Some painters already famous under Louis XIV continued to flourish in the Regency. Antoine Coypel, after adorning Versailles in the correct style of the old court, painted in the Palais-Royal ladies in alluring négligé. Nicolas de Largillière, already fifty-nine when the Grand Monarque died, carried on for thirty years more; he hangs in pride and wig, with wife and daughter, in the inexhaustible Louvre. Alexandre François Desportes, who died at eighty-two in 1743, was now painting spacious landscapes, like thePaysage d’Île de France in the Musée de Compiègne. François Lemoyne, who killed himself at forty-nine (1737), decorated the Church of St.-Sulpice piously, then warmed the Salon d’ Hercule at Versailles with voluptuous forms that would be inherited by Boucher. And Claude Gillot, designer of scenery and costumes for the stage, engraver of landscapes and theatrical tableaux, introduced that style of fêtes champêtres which we associate with his pupil Antoine Watteau.

Antoine was a Fleming, born to a tiler in Valenciennes (1684). Flemish influences first molded him—the paintings of Rubens, Ostade, and Teniers, and the teaching of a local painter, Jacques Gérin. When Gérin died (1702), Watteau advanced to Paris, penniless. He earned his bread by assisting a scene painter, then by working in a factory that turned out small portraits and devotional pictures wholesale. His wages were three francs a week plus enough food to keep him alive and let him develop tuberculosis. Another fever burned in him—the hunger for greatness and fame. He gave his evenings and holidays to drawing persons and places from nature. One of these sketches struck the eye and fancy of Gillot, who was painting panels for the Comédie-Italienne; he invited Watteau to join him. Antoine came, and fell in love with the actors; he painted incidents from their hectic lives, their reckless shifting loves, their games and picnics, their voluble panic when Mme. de Maintenon, offended by their satire, restricted them to pantomime. Watteau captured the pathos of their instability, the comical expressions of their faces, the folds of their strange costumes; and he gave these pictures a gleaming texture that may have stirred some jealousy in Gillot. In any case master and pupil quarreled and parted, and Antoine moved to the studio of Claude Audran in the Luxembourg. There he studied with awe Rubens’ pictorial apotheosis of Marie de Médicis; and in the gardens he found vistas of trees and clouds that lured his pencil or brush.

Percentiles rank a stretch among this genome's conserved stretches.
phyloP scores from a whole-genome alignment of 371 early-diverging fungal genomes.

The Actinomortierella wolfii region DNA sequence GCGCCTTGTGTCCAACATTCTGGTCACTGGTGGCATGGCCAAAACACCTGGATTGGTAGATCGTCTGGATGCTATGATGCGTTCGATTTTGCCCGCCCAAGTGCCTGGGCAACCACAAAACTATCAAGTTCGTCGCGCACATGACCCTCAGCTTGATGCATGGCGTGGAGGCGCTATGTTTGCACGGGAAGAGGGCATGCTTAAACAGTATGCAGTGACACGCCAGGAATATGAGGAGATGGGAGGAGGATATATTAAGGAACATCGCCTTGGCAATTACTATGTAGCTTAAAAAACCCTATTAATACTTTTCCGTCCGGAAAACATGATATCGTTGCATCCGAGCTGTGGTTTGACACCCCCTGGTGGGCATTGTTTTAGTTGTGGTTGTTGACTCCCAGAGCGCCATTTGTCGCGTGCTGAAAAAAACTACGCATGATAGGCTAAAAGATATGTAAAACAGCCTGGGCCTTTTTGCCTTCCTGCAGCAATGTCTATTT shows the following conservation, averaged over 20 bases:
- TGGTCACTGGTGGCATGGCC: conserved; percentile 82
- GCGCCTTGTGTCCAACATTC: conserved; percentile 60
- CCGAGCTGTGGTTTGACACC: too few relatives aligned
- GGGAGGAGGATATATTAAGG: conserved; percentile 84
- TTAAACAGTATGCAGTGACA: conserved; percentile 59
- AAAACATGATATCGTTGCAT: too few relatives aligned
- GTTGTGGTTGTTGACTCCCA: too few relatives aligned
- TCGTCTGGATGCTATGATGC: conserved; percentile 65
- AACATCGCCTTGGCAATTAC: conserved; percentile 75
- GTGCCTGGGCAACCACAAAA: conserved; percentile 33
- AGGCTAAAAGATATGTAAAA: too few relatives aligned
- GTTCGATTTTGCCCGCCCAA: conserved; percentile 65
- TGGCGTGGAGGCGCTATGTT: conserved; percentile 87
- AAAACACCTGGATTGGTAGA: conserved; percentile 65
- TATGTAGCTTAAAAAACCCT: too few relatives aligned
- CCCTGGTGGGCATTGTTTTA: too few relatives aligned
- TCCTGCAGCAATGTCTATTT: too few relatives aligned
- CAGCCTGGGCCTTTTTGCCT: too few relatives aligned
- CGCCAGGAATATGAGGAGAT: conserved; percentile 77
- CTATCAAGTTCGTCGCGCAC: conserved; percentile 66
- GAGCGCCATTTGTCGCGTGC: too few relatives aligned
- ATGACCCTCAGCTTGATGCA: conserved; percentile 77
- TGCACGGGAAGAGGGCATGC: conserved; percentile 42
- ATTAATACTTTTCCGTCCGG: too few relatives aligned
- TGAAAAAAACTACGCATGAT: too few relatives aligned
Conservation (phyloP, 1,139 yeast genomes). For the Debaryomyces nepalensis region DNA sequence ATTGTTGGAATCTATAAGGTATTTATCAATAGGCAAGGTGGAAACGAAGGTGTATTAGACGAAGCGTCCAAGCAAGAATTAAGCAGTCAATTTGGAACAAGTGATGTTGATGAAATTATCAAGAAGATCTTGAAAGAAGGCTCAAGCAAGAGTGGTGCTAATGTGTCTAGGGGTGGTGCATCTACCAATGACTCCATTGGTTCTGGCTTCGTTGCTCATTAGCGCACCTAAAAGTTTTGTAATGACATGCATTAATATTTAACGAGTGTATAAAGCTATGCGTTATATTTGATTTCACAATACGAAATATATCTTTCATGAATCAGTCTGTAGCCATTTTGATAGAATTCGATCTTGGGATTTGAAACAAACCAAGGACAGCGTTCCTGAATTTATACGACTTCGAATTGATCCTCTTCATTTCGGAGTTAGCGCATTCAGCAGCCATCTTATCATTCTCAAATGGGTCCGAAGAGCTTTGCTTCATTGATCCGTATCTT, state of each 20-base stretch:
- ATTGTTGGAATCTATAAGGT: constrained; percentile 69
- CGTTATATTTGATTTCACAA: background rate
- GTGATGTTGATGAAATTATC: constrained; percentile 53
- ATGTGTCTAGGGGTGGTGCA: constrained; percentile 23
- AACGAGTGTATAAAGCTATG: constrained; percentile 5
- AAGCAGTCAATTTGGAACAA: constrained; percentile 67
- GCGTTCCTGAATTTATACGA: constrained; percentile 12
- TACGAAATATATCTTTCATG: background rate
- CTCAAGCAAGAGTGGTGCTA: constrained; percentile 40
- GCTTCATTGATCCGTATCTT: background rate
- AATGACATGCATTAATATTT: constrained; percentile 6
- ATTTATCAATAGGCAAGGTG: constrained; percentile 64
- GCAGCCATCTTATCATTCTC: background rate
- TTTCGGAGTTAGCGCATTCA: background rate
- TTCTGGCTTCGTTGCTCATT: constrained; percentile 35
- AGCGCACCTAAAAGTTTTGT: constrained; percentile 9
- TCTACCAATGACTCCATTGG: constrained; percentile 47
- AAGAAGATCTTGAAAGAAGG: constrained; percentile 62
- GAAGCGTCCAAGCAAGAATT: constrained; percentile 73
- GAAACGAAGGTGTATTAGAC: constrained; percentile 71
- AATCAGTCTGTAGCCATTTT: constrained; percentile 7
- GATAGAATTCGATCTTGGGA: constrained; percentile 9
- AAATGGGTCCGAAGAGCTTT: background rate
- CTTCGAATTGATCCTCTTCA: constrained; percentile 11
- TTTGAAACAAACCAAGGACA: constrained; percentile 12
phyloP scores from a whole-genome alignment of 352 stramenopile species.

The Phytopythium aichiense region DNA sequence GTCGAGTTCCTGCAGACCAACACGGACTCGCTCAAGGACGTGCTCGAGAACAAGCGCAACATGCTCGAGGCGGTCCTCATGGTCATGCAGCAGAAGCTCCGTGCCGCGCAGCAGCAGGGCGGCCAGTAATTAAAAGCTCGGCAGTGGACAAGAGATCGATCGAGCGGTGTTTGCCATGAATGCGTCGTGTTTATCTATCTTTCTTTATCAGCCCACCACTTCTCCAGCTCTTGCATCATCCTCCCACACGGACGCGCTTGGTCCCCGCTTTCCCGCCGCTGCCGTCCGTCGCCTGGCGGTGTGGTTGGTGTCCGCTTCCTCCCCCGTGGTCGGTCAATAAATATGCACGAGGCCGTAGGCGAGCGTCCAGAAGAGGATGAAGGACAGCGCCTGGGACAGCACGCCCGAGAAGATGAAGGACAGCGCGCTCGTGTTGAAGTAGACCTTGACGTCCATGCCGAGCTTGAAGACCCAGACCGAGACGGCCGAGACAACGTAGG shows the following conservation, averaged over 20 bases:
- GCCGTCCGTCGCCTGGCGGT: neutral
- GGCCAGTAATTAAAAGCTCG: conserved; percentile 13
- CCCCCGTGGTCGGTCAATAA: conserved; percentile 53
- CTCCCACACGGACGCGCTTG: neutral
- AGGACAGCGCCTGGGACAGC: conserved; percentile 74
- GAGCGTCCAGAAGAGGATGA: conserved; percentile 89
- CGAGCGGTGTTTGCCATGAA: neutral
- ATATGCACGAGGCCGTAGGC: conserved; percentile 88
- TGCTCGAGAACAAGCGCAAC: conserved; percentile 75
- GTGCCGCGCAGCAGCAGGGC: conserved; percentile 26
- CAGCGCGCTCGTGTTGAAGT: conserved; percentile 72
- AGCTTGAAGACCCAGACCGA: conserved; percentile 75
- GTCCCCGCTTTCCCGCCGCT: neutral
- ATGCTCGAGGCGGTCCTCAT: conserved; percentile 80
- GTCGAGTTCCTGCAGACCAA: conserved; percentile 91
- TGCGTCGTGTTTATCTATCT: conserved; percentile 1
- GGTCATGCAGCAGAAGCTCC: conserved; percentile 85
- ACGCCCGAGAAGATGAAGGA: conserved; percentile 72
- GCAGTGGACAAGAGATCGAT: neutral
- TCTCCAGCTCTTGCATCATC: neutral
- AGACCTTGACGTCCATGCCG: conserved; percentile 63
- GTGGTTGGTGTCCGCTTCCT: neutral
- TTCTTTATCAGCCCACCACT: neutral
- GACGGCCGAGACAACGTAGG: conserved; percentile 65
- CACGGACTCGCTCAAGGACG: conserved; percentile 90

Those were bitter years when French boys were being hurried off to one battlefield after another in the long War of the Spanish Succession. Their immolation was duly prefaced by patriotic parades and pathetic farewells; Watteau described them in The Departure of the Troops with such delicacy of feeling and technique that Audran in turn took alarm at being surpassed. Hoping to win the Prix de Rome, Antoine entered the competition offered by the Académie Royale de Peinture et de Sculpture in 1709; he won only the second prize, but the Academy enrolled him as a member in 1712. After many minor efforts, he reached the crest of his curve with The Embarkation for Cythera (1717), now one of the choicest treasures of the Louvre. All Paris applauded it; the delighted Regent made him an official painter to the King, and the Duchesse de Berry commissioned him to decorate her Château La Muette. He worked feverishly, as if knowing that he had only four more years to live. Antoine Crozat, who rivaled Philippe himself as a patron of art, offered Watteau board and bed in his commodious hôtel; there the younger Antoine studied the finest collection yet gathered by a private citizen. For Crozat he painted four decorative panels, The Seasons. Soon dissatisfied with luxury, he moved from place to place, even to London (1719); but coal dust and fog drove him back to Paris, where he lived for a time with the art dealer Gersaint. For him Antoine painted, in eight mornings, two sides of a signboard showing fashionable Parisians examining pictures in a shop; over the casual realism the delicate folds of a woman’s dress cast the shimmering light characteristic of Watteau. Daily his consumptive cough grew worse. Hoping that rural air would help him, he took a house in Nogent, near Vincennes. There, in the arms of Gersaint and the Church, he died (July 18, 1721), aged thirty-seven.